After making the totality of public tweets available to search giants Google, Yahoo and Microsoft, Twitter is now cutting similar deals with smaller players.
The partnerships generate revenue for Twitter, which also stands to benefit from new tools that could help users and companies manage the torrent of Twitter messages posted every day.
Ellerdale, Collecta, Kosmix, Scoopler, twazzup, CrowdEye and Chainn Search all have licensed the Twitter "firehose" of tweets, moves that Twitter expects will lead to a "rush of innovation" in the area of real-time search and discovery, the company said Monday.
"More than fifty thousand interesting applications are currently using our freely available, rate-limited platform offerings. With access to the full Firehose of data, it is possible to move far beyond the Twitter experiences we know today," Twitter official Ryan Sarver wrote in an official blog post.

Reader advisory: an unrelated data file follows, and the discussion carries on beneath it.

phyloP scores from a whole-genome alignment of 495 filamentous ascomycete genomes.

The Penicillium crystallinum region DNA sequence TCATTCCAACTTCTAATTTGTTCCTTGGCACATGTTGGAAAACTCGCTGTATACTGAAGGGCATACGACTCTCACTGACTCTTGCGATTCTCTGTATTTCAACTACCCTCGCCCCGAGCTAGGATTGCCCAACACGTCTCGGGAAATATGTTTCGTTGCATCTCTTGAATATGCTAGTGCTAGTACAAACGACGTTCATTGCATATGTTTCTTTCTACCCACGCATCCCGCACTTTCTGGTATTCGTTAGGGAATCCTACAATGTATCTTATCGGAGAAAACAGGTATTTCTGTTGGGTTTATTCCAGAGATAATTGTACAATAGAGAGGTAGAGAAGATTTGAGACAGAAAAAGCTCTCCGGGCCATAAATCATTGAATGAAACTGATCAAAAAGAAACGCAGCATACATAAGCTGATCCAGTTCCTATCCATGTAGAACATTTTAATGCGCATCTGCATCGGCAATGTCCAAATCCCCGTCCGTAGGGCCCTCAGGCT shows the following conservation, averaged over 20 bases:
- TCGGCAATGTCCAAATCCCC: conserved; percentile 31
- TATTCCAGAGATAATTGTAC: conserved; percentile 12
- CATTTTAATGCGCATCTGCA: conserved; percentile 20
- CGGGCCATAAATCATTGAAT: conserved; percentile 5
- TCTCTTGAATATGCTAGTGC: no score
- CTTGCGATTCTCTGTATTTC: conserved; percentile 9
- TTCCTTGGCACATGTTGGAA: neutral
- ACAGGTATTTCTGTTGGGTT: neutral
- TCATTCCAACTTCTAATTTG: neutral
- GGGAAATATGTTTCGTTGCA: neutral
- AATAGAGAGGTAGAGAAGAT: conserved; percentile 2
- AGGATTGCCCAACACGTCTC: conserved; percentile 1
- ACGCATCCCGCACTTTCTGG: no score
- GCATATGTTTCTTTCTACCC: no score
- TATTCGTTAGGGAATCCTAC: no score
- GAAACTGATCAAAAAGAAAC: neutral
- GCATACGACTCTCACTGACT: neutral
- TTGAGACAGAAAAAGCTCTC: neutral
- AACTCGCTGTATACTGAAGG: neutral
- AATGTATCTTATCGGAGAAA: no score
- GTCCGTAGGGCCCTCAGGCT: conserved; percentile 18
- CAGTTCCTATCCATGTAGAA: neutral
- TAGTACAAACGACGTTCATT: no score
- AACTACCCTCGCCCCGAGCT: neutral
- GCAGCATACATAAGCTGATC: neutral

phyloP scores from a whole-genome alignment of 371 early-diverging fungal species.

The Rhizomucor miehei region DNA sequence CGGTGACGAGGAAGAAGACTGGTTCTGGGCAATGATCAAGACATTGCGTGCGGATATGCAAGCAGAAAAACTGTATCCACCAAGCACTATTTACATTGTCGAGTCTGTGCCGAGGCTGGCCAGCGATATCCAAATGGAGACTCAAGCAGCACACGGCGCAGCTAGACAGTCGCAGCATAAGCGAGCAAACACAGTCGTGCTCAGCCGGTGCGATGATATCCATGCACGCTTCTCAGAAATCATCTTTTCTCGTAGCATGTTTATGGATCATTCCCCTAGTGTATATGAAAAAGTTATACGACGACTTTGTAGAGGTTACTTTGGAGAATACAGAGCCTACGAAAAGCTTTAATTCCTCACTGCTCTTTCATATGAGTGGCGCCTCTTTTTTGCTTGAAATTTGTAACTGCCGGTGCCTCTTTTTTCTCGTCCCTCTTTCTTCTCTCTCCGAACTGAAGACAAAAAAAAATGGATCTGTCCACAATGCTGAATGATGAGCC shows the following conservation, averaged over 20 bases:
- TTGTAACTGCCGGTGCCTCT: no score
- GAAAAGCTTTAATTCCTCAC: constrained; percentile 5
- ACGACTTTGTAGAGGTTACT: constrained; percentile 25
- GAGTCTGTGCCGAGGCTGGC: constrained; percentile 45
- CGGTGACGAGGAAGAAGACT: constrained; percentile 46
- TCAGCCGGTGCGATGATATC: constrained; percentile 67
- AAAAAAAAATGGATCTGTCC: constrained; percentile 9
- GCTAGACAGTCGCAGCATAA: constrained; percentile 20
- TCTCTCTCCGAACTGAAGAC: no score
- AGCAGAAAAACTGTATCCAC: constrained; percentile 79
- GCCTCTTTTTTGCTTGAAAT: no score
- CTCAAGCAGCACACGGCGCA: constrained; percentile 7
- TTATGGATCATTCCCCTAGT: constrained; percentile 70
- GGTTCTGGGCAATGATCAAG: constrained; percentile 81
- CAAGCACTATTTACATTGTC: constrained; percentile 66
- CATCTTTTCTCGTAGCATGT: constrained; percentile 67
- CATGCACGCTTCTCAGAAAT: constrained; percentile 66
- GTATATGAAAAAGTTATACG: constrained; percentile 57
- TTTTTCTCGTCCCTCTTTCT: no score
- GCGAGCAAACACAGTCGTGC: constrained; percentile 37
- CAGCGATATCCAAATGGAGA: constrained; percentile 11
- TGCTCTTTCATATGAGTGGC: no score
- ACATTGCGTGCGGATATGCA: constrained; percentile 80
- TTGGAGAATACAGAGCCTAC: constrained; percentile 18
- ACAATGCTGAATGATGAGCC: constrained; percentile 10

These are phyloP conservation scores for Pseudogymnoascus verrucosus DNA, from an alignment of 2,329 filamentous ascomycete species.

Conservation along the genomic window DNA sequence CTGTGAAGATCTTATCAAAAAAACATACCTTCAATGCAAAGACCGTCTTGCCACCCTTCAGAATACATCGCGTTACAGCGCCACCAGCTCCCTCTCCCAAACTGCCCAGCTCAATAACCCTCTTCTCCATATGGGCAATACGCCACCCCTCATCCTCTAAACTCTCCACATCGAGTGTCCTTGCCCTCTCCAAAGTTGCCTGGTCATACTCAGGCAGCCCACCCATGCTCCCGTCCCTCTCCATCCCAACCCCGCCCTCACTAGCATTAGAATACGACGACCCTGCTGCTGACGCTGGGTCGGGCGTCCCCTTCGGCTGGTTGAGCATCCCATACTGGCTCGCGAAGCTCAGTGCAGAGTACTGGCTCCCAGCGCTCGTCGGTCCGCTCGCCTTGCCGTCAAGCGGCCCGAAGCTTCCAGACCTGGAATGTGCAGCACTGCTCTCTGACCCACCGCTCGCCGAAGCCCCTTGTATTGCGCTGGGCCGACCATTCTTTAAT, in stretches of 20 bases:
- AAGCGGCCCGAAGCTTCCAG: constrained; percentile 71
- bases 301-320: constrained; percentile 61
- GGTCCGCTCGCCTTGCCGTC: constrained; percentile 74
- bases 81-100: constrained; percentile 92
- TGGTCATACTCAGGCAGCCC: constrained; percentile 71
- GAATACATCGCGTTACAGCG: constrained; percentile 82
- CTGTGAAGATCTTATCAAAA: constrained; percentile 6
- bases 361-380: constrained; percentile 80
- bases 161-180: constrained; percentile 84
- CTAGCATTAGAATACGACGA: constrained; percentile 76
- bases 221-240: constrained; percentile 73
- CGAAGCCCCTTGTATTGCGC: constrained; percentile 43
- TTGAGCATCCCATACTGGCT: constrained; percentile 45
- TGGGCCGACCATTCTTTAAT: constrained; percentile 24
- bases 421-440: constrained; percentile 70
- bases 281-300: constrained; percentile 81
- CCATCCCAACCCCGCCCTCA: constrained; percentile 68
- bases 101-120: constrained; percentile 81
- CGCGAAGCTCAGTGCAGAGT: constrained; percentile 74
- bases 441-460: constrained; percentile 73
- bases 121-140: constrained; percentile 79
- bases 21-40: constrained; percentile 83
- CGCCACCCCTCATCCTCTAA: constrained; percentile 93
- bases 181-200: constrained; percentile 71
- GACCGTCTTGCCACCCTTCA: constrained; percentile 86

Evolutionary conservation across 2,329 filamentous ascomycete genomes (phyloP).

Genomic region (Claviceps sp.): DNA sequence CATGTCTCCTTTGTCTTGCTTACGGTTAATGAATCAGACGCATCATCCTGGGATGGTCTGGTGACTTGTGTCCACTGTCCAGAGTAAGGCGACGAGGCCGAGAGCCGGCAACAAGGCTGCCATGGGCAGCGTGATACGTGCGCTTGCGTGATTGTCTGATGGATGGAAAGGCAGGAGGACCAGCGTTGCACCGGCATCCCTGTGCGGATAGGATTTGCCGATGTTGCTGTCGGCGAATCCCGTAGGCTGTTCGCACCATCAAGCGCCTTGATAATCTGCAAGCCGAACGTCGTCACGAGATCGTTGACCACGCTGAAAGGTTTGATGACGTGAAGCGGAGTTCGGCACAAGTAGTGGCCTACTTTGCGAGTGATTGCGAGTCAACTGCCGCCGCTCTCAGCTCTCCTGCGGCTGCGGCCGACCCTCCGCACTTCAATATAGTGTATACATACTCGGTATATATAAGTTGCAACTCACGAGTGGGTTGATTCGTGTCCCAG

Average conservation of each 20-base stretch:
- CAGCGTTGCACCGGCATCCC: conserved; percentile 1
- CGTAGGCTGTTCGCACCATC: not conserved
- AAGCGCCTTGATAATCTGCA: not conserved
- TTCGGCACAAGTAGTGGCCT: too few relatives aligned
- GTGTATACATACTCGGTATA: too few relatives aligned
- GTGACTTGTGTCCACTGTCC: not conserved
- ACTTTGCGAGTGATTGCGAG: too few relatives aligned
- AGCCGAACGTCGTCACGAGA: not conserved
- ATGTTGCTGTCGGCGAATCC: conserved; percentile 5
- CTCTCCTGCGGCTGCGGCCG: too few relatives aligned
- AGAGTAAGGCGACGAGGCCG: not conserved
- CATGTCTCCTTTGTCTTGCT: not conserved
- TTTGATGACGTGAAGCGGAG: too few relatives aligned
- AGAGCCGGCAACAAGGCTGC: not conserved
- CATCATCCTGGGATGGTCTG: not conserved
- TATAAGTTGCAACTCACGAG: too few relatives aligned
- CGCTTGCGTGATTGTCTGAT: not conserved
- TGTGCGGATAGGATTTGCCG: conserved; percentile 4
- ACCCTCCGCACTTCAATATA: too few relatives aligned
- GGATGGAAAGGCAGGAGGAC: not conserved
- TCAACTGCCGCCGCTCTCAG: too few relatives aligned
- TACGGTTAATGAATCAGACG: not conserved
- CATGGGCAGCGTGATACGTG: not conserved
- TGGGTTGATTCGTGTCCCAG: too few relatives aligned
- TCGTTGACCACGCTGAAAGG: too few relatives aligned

Twitter recently announced that people and organizations post about 50 million tweets every day, up from 2.5 million per day in 2009. There may be a lot of value in that stream of tweets, but tools are needed to filter out noise and surface relevant posts.
That's where real-time search tools like the ones from Google and the other partners come in, by applying algorithms and giving users control over the data flowing from the "tweet firehose," which is made possible by the company's Streaming API.